50 Memories: Wyoming

wyoming memories

In 2008 a dear friend was getting married in Denver. Another dear friend and I decided to head out to Colorado a few days early to make a long weekend of it. We flew to Denver and drove up to Cheyenne through the craziest windstorm I’ve ever experienced. I thought the wind would blow us off the highway. That night, I thought the wind would uproot our hotel and send it flying.

The next day I realized that my packing job hadn’t been as stellar as I anticipated. I was headed from Denver, post-wedding, on a trip to DC, Dubai, and Hyderabad, India before returning to Chicago. My packing leaned toward business casual and I realized I hadn’t brought any shoes that weren’t heels. To TJ Maxx we went. Later, in Cheyenne, I bought a pair of cowboy boots that I lugged around the world with me.

The wind kept up all weekend. It was crazy by local standards (we asked).

The absolute highlight of the trip (minus, of course, the wedding) was our visit to Terry Bison Ranch. We were the only ones there on a blustery day in early November so Natalie and I got a private tour on a mini-school bus. We rode out into the field and our guide threw pellets that attracted the animals.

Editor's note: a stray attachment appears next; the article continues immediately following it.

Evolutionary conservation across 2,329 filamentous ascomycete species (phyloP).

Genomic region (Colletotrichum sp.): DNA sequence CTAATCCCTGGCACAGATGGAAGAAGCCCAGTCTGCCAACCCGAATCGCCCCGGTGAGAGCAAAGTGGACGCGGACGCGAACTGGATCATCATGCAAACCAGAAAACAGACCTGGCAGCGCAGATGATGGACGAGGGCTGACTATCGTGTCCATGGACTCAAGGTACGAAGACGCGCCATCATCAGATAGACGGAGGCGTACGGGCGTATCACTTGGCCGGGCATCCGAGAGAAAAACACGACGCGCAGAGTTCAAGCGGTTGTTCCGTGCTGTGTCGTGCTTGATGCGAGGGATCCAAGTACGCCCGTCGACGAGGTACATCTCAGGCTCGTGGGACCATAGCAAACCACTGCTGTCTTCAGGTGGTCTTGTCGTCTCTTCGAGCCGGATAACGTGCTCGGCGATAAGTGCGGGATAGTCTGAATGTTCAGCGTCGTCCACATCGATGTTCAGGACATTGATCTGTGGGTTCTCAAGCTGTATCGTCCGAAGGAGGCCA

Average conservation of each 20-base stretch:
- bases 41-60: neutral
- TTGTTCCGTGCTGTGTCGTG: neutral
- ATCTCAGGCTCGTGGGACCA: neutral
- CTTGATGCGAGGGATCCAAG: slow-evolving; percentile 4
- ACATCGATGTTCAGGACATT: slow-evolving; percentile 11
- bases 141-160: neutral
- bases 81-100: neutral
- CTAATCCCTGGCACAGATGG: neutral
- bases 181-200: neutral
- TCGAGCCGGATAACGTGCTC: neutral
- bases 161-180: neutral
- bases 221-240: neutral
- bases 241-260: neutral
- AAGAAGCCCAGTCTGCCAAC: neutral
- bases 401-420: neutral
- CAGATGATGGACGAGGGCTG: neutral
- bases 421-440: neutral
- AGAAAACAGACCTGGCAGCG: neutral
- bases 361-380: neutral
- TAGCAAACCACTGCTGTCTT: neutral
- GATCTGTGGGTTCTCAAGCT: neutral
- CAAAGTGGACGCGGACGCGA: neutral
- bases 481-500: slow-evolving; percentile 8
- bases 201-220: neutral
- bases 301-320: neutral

First, a temperamental yak; the rest of the mixed herd wouldn’t come near until that guy was sated and ambled off. Next, bison. Bringing up the rear (my favorite!), beefalo! A beefalo is what happens when a randy man-cow (or man-bison) mingles with the ladies of the other herd. Baby bison are actually smaller than baby cows, so mama-cows can have beefalo as easily as mama-bisons. Science. Beefalo are slow because they have cow-legs and bison-bodies. Also, they taste like beef but are lean like bison (or so claimed a coworker when we got to India. I’ve never eaten one).

50 Memories: Wisconsin

wisconsin memories

The main reasons I’ve been to Wisconsin are to enjoy outdoorsy things:

  • My family used to drive up to Simon’s Island to spend a Sunday on Lake Michigan
  • In high school, my favorite place to ski with my sister was Cascade Mountain
  • For two weeks during the summer between 10th and 11th grade I backpacked and canoed through the northern woods with a group of similarly displeased 16 year-olds
  • In college, my then-boyfriend and I logged many hours camping at Devil’s Peak (and nearby Baraboo, home of the Circus Museum)
  • Also in college, my group of friends from high school spent Memorial Day weekend whitewater rafting on the Menomonee
  • The Jelly Belly Factory Tour isn’t very outdoorsy, but it’s in Wisconsin